A final conclusion from the present study relates to the observation that rats with muscimol inactivation of the ATN continued to exhibit exploratory door checking behaviors in the radial maze (Figure 3F). This behavior, which is similar to vicarious trial-and-error (Tolman, 1939; Brown and Cook, 1986; Redish, 2016), has long been argued to serve a role in gathering environmental information, perhaps about the locations of relevant landmarks, and the establishment of spatial representations (O'Keefe and Nadel, 1978). Support for this notion comes from studies demonstrating that these head movements can be altered in rats after hippocampal lesions (Clark et al., 2005; Lehmann et al., 2007; Bett et al., 2015), and that declines in head movements after hippocampal damage can be correlated with spatial learning impairments (Hu and Amsel, 1995). Because the ATN has large reciprocal connections with the hippocampal formation, and contributes to the processing of spatial representations within the hippocampus, a reasonable hypothesis would be that the ATN may also contribute to the guidance of investigatory movements. Nonetheless, the lack of significant changes in door exploration after ATN inactivation in the present study fails to confirm this hypothesis. Further, our findings suggest that deficits in spatial reference memory and spatial working memory after ATN disruption are not explained by alterations in head scanning behaviors and point to a potential functional dissociation between the hippocampal formation and ATN.
To summarize, the results of the present study indicate that the ATN are necessary for spatial discrimination in the radial arm maze as indicated by significant declines in measures of spatial reference memory, spatial working memory, and the use of spatial strategies. Together, the results suggest that the ATN modulates not only the online guidance of accurate spatial behavior, but also appears to be necessary for the expression of previously acquired spatial representations in radial environments. This information adds to a growing body of literature elucidating the role of the head direction signal in navigation.
This study was carried out in accordance with the recommendations of the Institutional Animal Care and Use Committee at the University of New Mexico. The protocol was approved by the Institutional Animal Care and Use Committee.
BC, RY, and RH developed the conceptual framework of the experiment. RH, ST, and LS preformed surgical implantations and collected the data. RH analyzed the data. BC and RH wrote the first several drafts as RY made several edits along the way and BC, RY, and RH wrote the final draft.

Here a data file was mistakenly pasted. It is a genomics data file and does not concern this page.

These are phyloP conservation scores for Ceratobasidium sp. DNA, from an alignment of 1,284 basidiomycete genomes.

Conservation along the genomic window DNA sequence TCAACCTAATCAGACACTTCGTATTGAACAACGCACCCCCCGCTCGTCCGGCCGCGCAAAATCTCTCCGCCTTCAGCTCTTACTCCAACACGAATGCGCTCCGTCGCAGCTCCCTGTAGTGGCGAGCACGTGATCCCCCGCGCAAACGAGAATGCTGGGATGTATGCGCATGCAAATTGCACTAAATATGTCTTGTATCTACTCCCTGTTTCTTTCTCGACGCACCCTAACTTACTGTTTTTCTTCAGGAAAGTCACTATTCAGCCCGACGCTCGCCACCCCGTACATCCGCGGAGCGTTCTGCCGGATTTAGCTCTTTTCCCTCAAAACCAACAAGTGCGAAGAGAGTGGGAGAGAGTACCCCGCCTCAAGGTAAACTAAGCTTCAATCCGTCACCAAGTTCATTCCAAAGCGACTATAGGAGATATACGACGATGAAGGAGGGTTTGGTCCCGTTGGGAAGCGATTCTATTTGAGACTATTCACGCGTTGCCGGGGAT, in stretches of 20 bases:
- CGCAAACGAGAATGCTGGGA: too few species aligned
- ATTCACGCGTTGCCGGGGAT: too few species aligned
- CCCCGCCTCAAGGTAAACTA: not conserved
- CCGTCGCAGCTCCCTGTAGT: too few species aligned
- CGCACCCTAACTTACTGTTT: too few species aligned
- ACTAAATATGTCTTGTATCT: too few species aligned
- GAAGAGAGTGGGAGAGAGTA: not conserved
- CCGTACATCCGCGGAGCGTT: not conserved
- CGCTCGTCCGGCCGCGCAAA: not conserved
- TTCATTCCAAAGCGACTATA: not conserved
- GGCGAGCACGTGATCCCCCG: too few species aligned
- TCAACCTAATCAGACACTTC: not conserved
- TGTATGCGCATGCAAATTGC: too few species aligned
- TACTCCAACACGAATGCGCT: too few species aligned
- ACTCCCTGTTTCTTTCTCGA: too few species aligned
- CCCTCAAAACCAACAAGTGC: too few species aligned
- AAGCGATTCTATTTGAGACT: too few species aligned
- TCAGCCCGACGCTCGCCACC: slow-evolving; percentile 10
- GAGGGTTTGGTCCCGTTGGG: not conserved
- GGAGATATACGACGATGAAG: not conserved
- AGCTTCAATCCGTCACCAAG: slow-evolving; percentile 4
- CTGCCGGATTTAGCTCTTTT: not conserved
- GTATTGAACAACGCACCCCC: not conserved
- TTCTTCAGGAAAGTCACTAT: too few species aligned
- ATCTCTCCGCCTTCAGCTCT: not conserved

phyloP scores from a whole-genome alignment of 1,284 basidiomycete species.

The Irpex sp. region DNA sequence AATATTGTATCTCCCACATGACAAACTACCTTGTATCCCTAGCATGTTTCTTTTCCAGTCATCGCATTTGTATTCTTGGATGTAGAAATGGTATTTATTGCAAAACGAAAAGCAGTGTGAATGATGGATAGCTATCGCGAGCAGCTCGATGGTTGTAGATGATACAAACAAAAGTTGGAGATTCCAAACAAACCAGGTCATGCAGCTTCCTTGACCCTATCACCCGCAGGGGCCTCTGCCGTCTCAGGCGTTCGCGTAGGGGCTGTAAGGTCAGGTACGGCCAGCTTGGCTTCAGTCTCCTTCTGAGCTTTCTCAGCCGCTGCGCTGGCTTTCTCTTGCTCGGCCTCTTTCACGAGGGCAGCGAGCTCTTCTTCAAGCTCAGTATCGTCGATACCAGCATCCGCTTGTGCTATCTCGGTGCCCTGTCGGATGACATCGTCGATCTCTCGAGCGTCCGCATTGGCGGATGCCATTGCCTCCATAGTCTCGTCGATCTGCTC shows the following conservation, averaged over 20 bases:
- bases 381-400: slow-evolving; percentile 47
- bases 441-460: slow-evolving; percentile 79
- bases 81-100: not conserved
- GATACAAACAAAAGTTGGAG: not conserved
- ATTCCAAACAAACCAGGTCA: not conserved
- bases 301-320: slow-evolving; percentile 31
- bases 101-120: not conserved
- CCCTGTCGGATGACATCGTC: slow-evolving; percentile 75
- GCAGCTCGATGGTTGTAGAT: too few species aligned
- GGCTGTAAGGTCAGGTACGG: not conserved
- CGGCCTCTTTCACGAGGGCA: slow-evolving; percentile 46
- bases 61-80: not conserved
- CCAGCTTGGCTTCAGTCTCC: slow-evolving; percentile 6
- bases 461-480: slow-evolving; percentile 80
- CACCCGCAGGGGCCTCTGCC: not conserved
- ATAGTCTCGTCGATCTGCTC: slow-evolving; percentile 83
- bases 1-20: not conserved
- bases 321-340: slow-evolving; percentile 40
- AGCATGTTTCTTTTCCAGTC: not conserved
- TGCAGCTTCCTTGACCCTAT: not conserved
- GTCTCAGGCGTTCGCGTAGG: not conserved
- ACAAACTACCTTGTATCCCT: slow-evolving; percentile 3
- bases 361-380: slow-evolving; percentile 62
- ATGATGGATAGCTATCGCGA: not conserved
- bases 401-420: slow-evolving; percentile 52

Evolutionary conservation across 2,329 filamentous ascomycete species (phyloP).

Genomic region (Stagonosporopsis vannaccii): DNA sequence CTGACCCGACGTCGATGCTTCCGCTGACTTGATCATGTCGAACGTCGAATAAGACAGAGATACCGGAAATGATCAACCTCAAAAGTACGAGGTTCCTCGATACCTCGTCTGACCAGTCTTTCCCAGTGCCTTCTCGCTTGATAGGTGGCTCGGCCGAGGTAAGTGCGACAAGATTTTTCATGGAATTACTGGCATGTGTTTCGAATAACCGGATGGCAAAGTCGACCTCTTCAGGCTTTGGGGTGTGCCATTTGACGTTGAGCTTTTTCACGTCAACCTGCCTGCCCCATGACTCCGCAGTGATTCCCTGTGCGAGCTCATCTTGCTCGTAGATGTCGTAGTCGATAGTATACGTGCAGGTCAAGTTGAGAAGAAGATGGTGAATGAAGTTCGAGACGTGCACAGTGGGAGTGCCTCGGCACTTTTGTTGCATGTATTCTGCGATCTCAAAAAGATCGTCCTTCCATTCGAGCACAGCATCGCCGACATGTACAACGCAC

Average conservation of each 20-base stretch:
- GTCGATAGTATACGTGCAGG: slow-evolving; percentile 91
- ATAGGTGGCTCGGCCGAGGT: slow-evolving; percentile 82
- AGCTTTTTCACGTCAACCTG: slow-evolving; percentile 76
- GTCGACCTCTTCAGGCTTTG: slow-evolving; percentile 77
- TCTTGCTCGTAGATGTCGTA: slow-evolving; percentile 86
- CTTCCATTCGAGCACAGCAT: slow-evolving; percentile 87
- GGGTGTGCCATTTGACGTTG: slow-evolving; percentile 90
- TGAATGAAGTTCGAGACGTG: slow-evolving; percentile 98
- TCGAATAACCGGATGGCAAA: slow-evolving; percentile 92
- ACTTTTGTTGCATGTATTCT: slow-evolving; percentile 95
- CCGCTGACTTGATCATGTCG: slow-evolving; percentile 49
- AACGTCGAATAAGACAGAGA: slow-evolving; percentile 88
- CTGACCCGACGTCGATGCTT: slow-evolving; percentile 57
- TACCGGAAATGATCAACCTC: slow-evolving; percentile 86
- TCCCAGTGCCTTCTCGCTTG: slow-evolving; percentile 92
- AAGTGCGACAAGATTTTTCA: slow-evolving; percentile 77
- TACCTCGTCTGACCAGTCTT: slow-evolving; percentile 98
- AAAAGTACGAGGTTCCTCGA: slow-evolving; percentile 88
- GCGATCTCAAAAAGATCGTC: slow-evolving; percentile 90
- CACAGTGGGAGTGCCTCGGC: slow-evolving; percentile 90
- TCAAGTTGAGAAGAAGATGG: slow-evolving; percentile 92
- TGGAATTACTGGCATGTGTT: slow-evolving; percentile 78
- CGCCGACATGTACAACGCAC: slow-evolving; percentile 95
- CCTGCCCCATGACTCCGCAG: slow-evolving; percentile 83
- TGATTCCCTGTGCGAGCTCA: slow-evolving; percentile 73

Conflict of Interest Statement
The authors declare that the research was conducted in the absence of any commercial or financial relationships that could be construed as a potential conflict of interest.
This research was supported by a Grice Faculty Research Enhancement Award from the University of New Mexico.While conducting the research and preparing the article, BC was supported by grants from NIGMS (P30GM103400), and NIAAA (P50AA022534 and R21AA024983). The authors thank Elizabeth Sneddon and Tanner Rigg for assistance with data analysis.
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Keywords: navigation, head direction, spatial, limbic, hippocampus
Citation: Harvey RE, Thompson SM, Sanchez LM, Yoder RM and Clark BJ (2017) Post-training Inactivation of the Anterior Thalamic Nuclei Impairs Spatial Performance on the Radial Arm Maze. Front. Neurosci. 11:94. doi: 10.3389/fnins.2017.00094
Received: 09 December 2016; Accepted: 13 February 2017;
Published: 06 March 2017.
Edited by:Robert D. Rafal, University of Delaware, USA
Reviewed by:Seralynne Vann, Cardiff University, UK
Hiroaki Wagatsuma, Kyushu Institute of Technology, Japan
Copyright © 2017 Harvey, Thompson, Sanchez, Yoder and Clark. This is an open-access article distributed under the terms of the Creative Commons Attribution License (CC BY). The use, distribution or reproduction in other forums is permitted, provided the original author(s) or licensor are credited and that the original publication in this journal is cited, in accordance with accepted academic practice. No use, distribution or reproduction is permitted which does not comply with these terms.
*Correspondence: Benjamin J. Clark, firstname.lastname@example.org